[EM] Nightmare On IRV Street ?

Dgamble997 at aol.com Dgamble997 at aol.com
Fri Jul 4 15:35:02 PDT 2003

Firstly my example, yes Adam and Kevin your analysis is correct. A casting a 
second preference for B serves only to defeat C and elect B and vice versa.

The collective result however of these two strategies under Condorcet is that 
neither A  or C supporters get their first choice. If both A and C express a 
single preference each has a 50% chance of getting their first choice. As it 
is B wins with 14% support under Condorcet.

Adam Tarr wrote

Can you really put the Condorcet "nighmare" scenario I wrote in the same 
ballpark as the IRV nightmare scenario?  My Condorcet scenario ends with 
the compromise candidate winning, and nobody regretting their vote.  In the 
IRV scenario I showed, the clearly, indisputably pre-eminent candidate 
loses, and a third of the electorate is kicking themselves on election night.

No I don't put the Condorcet "nightmare" in the same ballpark as the IRV 
"nightmare" I feel it is worse. I am not at all happy- for all sorts of "turkey" 
reasons explored extensively in previous posts-  with  any single member system 
that can elect  candidates with a low first preference vote. I see your 
nightmare IRV scenario as an acceptable scenario which could occur in a close race 
where the electorate is divided into three approximately equal factions- no 
method is perfect and elections will sometimes be close.

Adam also wrote

That's a pretty big non sequitur there.  Why IRV?  Simply because that's 
what the largest US electoral reform group supports?

No not at all. I'm not prone to supporting things simply because certain 
groups or people say so. My argument in favour of IRV is as follows:

1/ IRV prevents a minority winning an election because the majority divides 
its support between 2 or more candidates.

2/ IRV ( compared to plurality) tends to elect moderate compromise candidates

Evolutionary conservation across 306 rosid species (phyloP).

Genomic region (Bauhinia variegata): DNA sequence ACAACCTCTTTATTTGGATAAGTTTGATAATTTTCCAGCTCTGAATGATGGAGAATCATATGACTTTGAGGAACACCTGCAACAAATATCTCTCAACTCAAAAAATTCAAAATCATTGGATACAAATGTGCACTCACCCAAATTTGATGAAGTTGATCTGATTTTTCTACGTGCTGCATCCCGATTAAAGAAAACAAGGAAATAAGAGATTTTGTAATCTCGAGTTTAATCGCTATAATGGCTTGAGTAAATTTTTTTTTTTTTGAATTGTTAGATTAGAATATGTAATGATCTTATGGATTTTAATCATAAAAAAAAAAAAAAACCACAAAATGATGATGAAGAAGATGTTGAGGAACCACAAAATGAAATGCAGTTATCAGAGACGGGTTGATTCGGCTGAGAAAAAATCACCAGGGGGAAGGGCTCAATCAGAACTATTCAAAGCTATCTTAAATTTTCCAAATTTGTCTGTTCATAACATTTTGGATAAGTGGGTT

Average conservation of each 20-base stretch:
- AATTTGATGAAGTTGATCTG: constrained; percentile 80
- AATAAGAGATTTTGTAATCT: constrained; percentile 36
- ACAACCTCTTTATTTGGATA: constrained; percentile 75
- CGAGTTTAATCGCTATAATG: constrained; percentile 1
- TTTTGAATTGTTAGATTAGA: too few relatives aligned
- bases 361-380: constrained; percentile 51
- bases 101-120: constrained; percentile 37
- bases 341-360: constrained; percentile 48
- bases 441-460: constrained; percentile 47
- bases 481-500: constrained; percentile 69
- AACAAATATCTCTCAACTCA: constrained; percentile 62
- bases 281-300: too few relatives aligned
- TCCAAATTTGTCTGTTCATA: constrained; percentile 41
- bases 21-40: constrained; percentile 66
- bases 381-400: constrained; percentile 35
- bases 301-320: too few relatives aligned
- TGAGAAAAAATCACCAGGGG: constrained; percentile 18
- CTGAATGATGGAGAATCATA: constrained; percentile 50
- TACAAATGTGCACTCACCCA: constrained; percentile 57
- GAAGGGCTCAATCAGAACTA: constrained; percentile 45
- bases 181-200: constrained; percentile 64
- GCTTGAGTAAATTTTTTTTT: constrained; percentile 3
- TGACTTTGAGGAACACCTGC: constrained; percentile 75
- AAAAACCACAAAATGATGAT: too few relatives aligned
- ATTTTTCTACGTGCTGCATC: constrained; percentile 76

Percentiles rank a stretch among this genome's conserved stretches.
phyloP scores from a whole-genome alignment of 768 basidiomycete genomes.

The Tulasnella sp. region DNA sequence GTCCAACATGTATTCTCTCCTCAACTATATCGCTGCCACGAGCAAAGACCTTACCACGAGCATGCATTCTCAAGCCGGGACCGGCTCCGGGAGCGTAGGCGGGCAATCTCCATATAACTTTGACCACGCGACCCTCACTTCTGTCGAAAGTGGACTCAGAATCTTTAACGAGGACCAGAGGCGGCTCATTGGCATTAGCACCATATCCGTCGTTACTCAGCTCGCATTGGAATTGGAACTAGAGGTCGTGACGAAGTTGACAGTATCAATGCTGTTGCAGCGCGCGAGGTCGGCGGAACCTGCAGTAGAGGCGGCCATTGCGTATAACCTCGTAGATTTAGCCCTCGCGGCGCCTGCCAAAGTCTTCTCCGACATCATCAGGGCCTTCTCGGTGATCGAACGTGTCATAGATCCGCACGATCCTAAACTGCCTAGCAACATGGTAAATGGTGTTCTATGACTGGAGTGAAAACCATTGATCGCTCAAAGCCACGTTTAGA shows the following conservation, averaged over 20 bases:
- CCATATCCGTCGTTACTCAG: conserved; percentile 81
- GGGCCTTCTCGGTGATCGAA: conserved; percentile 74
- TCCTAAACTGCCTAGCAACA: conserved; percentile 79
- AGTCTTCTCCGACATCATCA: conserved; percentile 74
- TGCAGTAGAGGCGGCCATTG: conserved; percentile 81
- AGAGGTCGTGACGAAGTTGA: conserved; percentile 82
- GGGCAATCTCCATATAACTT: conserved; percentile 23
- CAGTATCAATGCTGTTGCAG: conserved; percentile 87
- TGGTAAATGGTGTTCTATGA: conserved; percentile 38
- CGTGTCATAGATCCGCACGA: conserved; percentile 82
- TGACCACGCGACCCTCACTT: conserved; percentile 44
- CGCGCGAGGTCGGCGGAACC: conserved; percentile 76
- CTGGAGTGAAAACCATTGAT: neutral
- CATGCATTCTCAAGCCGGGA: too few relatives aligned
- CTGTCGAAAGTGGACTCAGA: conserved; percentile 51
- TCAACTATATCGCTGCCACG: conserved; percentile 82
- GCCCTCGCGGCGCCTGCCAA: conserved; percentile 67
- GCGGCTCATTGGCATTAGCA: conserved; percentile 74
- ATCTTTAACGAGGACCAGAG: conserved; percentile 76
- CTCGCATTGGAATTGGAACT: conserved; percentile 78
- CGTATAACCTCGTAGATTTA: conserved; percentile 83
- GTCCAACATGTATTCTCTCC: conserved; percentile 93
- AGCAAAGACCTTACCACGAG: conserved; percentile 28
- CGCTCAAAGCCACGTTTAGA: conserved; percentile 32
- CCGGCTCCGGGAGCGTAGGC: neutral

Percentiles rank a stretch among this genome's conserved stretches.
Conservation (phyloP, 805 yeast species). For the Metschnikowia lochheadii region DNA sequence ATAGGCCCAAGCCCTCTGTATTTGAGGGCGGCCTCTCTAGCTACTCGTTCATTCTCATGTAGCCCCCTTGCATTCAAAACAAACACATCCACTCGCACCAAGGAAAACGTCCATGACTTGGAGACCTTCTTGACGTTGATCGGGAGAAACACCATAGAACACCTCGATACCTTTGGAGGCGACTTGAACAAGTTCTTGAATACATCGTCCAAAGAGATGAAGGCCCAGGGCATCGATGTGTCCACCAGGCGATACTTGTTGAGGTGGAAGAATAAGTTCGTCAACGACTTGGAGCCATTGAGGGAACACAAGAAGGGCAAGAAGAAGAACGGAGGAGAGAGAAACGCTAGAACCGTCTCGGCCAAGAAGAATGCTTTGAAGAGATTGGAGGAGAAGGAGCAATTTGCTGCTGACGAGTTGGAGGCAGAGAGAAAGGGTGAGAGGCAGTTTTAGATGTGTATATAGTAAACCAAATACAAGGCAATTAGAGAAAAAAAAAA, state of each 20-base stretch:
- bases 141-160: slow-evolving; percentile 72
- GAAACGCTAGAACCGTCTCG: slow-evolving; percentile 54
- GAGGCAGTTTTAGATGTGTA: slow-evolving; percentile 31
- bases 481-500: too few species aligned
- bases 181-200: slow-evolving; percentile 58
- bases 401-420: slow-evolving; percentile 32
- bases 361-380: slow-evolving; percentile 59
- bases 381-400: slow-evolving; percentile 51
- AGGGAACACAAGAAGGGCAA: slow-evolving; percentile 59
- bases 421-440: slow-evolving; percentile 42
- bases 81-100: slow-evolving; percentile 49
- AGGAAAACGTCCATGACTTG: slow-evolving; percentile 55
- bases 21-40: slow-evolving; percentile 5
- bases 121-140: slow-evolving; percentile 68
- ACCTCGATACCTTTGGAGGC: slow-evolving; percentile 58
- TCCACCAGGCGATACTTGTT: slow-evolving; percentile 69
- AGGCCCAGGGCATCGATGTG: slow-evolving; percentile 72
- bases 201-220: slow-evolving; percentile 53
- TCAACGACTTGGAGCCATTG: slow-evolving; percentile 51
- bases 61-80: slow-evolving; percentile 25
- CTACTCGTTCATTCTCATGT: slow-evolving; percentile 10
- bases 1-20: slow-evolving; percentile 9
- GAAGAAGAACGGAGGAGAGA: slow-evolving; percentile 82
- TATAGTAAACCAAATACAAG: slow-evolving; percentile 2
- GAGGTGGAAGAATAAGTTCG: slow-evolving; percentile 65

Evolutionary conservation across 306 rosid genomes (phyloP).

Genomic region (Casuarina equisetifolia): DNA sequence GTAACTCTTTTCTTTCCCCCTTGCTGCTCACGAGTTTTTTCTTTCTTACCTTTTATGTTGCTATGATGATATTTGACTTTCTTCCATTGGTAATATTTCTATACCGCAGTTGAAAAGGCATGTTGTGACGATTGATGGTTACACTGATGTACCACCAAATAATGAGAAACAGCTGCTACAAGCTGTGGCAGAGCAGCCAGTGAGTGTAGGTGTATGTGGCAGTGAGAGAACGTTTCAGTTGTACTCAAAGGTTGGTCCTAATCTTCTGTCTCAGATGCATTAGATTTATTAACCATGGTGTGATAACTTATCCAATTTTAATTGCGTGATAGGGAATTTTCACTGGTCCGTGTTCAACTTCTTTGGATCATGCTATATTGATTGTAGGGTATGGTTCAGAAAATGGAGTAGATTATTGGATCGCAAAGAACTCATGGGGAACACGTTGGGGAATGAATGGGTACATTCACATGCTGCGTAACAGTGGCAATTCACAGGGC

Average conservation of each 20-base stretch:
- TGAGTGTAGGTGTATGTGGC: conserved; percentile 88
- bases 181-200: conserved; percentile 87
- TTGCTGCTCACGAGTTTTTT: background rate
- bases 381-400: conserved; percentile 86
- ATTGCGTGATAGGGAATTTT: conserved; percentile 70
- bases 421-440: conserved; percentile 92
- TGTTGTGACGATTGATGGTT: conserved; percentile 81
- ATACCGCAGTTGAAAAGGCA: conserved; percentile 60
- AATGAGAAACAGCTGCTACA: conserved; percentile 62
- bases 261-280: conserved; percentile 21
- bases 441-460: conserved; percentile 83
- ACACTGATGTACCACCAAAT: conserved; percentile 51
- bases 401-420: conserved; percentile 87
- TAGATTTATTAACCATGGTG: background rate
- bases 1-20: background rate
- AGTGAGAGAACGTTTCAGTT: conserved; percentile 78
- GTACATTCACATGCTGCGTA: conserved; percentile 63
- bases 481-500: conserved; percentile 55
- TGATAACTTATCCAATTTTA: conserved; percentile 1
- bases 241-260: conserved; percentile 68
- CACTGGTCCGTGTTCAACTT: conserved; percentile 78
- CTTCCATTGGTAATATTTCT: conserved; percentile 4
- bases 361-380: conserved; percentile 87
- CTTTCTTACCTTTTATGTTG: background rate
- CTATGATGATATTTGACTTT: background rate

who enjoy general support.

But doesn't Condorcet do these things as well, in fact doesn't Condorcet do 
these things much better ?

The answer is of course yes. Condorcet does them better, Condorcet does them 
too well. In a 3 party ( right, centre, left) election with no absolute 
majority the centre candidate must come at least second to win under IRV. Under 
Condorcet s/he could win from third.

Considering this result in isolation from previous elections and the possible 
outcome of future ones Condorcet seems to be the better method.

Now to what could happen with Condorcet in practice. Condorcet favours 
centrist candidates and parties, in my opinion to too great a degree. Under 
Condorcet a centrist party would be very difficult to defeat. Swapping the 
Democrat/Republican duopoly for a centrist monopoly would not be good.  Effective one 
party states (like Mexico and India were for decades) are generally a bad thing. 
Periodic change in government is necessary for a healthy democracy. The 
Democrat/ Republican duopoly bears testimony to the dangers of excessive stability 
and stagnation.

IRV appears to strike a balance between ensuring that a candidate reflects 
the consensus and  enjoys general support and the alternation of government 
necessary for a healthy democracy.

David Gamble 

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